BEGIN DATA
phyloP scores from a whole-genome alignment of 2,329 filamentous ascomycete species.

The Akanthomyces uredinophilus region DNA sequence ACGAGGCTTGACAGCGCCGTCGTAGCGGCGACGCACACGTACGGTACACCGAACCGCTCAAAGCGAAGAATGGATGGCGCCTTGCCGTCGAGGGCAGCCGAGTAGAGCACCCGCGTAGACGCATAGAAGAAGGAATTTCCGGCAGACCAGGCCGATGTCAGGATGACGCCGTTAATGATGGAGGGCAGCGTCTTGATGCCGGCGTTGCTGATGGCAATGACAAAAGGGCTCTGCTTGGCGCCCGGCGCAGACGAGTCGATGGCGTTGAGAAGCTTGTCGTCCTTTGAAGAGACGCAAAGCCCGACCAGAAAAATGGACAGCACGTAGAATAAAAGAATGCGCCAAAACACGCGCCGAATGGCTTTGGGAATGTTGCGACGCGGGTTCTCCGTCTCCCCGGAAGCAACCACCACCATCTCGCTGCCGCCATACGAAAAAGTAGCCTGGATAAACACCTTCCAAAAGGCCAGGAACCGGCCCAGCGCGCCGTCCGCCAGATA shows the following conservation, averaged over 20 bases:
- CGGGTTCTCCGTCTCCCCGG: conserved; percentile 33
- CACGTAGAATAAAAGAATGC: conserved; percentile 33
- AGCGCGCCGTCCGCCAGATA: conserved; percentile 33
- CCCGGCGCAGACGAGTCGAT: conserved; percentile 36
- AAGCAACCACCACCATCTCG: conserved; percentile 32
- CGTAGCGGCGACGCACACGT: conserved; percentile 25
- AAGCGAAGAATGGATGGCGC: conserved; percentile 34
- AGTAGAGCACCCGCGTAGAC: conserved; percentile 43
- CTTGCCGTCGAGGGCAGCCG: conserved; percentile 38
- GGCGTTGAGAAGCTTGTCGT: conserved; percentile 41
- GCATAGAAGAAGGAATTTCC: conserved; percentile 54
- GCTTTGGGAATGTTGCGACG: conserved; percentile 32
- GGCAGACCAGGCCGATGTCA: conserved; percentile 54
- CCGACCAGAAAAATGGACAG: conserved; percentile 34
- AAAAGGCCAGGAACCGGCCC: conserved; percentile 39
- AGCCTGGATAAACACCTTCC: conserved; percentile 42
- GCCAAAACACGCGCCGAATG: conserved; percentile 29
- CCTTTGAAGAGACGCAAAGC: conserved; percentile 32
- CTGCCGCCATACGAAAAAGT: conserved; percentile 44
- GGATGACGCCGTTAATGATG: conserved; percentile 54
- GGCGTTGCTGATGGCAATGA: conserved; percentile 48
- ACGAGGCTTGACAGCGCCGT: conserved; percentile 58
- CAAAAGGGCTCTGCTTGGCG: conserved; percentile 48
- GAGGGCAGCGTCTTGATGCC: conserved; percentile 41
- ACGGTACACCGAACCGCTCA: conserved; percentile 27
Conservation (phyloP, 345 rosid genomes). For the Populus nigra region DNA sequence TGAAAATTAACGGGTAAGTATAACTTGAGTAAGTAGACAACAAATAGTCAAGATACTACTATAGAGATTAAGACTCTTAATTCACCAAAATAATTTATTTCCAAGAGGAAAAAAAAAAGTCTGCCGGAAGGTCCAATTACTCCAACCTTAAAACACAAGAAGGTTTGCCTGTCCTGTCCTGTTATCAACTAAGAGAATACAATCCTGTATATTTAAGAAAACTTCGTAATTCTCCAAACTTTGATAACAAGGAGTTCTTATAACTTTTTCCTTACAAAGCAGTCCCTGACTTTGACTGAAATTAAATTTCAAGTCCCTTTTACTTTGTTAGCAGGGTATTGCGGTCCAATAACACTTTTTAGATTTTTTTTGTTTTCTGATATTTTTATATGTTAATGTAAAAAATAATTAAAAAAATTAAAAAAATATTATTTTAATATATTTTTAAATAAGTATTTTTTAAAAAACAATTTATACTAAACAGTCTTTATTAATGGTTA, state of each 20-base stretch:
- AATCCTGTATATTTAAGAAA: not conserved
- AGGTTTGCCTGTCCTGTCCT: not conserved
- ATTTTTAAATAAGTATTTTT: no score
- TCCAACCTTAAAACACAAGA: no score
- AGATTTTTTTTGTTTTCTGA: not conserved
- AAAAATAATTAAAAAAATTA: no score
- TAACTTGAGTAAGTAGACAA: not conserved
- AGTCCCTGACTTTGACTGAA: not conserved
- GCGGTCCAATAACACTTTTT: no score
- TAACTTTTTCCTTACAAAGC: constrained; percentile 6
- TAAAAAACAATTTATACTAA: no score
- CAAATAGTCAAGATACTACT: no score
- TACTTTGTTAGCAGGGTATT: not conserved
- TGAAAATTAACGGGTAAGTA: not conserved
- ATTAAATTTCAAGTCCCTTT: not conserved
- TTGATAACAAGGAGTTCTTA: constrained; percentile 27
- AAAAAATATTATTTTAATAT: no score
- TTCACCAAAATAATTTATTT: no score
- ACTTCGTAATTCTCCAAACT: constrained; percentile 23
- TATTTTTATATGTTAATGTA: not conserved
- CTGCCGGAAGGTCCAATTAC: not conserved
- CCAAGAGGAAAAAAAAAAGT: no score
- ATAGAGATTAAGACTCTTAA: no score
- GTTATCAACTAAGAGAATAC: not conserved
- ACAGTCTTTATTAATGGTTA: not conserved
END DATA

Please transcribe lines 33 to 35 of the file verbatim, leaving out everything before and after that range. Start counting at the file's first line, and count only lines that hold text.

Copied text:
- AGATTTTTTTTGTTTTCTGA: not conserved
- AAAAATAATTAAAAAAATTA: no score
- TAACTTGAGTAAGTAGACAA: not conserved